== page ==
- Miner's credit score lowered to second-highest junk rating
- Downgrade comes even after cost cuts and debt reduction
Fortescue Metals Group Ltd., the Australian iron ore producer that last week announced an accord with Brazilian counterpart Vale SA, had its debt rating cut by Moody’s Investors Service.
The credit assessor cut its score on the Perth-based miner one level to Ba2, two steps below investment-grade, Moody’s said in a statement Monday. It has a negative outlook on the rating.
The downgrade follows a drop in iron ore of more than 70 percent from its peak in 2011 amid weakening Chinese demand and a ramp up in supply. While Fortescue has reduced operating costs and used free cash flow to cut debt, Moody’s said a “fundamental downward shift in the mining sector” resulted in weaker credit metrics for the company.
“Ratings need to be recalibrated to reflect expected performance over a more protracted challenging operating environment,” Moody’s said. “The slowing economic growth rates in China and reducing steel production rates impact demand for iron ore -- leading to lower prices. Supply imbalances in iron ore, Fortescue’s sole earnings and cash flow driver, will maintain pressure on prices for several years.”
The company’s shares rose 0.8 percent to A$2.60 as of 10:15 a.m. Tuesday in Sydney. They reached A$3.08 on March 7, the highest close in 15 months. The yield premium over U.S. government debt on the firm’s March 2022 dollar bond, its largest outstanding line, widened to 776 basis points on Monday from 768 at the end of last week.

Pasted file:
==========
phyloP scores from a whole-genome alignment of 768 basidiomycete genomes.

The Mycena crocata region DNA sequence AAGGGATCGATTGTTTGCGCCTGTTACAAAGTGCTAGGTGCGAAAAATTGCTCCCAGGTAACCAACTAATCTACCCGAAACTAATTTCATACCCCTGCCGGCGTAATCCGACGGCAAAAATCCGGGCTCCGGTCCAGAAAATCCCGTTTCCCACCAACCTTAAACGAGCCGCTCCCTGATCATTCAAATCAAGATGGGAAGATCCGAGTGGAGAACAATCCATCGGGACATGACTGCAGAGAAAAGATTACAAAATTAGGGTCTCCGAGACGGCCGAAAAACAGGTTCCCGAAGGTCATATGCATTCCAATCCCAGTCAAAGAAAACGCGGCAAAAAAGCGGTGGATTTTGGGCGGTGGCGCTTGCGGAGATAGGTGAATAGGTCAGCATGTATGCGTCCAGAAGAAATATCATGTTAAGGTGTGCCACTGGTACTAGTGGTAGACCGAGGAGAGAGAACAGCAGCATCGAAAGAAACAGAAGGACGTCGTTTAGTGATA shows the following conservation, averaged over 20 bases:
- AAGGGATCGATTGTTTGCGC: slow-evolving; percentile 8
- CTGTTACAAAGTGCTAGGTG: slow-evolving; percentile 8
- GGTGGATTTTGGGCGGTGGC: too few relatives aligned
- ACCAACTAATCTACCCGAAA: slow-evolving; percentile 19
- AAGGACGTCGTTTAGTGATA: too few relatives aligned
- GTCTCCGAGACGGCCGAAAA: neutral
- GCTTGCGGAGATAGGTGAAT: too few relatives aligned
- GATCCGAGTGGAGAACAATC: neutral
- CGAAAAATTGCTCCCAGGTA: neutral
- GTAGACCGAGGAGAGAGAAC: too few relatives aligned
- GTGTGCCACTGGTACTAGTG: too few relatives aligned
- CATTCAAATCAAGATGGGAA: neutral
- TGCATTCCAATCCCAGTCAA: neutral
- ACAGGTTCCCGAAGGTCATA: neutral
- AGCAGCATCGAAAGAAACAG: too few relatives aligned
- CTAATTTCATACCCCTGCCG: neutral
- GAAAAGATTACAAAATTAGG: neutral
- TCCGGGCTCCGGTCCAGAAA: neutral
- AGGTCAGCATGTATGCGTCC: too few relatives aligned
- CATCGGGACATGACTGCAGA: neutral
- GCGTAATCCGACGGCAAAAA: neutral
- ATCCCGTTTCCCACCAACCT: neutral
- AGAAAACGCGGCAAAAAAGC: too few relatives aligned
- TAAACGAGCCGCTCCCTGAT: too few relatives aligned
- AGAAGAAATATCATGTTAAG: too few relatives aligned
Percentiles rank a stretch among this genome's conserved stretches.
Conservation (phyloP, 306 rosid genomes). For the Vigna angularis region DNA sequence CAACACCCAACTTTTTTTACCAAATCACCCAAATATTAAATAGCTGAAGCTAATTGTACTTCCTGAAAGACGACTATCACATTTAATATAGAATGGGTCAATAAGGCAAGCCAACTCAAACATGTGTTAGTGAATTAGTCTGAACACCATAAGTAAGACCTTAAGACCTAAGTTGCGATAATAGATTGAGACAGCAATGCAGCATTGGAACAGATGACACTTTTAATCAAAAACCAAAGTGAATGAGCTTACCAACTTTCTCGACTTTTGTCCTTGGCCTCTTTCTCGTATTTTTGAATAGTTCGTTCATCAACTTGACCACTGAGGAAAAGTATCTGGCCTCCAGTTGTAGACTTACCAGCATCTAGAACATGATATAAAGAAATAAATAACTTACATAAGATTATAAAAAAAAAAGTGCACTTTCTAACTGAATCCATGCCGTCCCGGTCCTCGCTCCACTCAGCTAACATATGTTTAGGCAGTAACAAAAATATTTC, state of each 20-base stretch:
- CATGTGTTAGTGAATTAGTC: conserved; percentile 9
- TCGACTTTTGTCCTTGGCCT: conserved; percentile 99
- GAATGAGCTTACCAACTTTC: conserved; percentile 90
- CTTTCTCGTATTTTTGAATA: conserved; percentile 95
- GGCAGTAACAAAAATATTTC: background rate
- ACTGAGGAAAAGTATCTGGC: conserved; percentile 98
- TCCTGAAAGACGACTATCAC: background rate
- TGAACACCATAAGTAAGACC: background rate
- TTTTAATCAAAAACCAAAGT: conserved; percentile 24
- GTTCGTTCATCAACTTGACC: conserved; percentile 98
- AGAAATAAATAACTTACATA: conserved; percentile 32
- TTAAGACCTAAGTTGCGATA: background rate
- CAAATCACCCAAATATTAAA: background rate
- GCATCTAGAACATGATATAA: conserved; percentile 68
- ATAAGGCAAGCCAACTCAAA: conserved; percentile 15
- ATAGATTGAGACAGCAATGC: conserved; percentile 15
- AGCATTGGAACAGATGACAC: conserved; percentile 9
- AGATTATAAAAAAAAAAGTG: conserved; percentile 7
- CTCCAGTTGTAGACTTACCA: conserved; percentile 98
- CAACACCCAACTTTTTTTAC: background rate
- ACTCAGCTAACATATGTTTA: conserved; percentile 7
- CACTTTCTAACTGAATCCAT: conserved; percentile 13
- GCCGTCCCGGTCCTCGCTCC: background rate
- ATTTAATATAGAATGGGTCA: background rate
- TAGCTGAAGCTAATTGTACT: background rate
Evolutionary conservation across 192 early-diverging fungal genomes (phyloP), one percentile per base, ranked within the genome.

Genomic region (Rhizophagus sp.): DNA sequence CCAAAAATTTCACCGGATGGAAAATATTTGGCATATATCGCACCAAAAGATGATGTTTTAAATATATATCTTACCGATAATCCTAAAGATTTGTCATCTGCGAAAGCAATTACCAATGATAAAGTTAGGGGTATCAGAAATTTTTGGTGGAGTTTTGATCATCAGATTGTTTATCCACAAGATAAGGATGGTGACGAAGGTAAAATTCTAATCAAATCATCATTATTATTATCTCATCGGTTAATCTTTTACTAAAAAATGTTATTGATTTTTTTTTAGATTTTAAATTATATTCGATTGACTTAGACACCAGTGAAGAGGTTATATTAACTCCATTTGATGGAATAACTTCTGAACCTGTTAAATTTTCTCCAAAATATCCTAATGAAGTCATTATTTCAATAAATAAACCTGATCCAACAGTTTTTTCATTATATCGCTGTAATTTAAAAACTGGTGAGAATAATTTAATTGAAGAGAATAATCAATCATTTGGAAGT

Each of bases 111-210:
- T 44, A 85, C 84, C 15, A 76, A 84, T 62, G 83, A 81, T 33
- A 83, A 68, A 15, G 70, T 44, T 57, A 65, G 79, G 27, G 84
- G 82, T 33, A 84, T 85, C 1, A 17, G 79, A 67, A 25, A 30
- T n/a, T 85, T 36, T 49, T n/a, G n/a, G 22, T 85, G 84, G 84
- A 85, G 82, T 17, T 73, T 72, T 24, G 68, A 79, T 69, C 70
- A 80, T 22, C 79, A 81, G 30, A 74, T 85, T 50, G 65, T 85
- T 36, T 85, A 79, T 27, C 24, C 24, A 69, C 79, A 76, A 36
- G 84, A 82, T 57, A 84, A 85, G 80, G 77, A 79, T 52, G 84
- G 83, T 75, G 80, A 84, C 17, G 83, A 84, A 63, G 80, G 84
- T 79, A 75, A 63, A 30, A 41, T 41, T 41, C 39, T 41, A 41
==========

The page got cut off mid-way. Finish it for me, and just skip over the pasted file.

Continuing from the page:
The action follows Moody’s downgrades to other major iron ore producers in the past month including Vale, Rio Tinto Group and BHP Billiton Ltd.
While the Fortescue rating cut reflects Moody’s view on the decline in the outlook for iron ore, the credit assessor did make note of the company’s cost reductions and said it expected the miner to better than break even under its base case price assumption.
“It is pleasing that Moody’s has recognized Fortescue’s strong performance, stable production profile and long life, high quality reserves,” Chief Financial Officer Stephen Pearce said in a statement. “Our focus on successfully reducing operating and capital costs continues to offset the impact of lower iron ore prices.”
Fortescue is currently rated BB with a negative outlook by Standard & Poor’s, in line with the new Moody’s score. Its ranking at Fitch Ratings is the equivalent of one level higher.
The price for 62 percent iron ore in China was at $55.55 a ton as of Monday having fallen as low as $38.30 in December, although it remains well below its $191.70 peak from five years ago.
Fortescue has bought back some of its bonds at a discount to their face value, cutting its net debt to $6.1 billion as of Dec. 31, according to company filings. It has also said it’s committed to further reducing its liabilities.
With the recent recovery in iron ore prices having spurred a rally in its bonds and driven down yields, Fortescue has more recently been talking with investors about potentially refinancing some of its debt, people familiar with the matter have said.
The miner, which is controlled by billionaire Andrew Forrest, last week entered into a memorandum of understanding with Vale that will allow for them to sell a blended ore product together. The pact includes plans for joint ventures and the possibility that Vale will take a stake in Fortescue.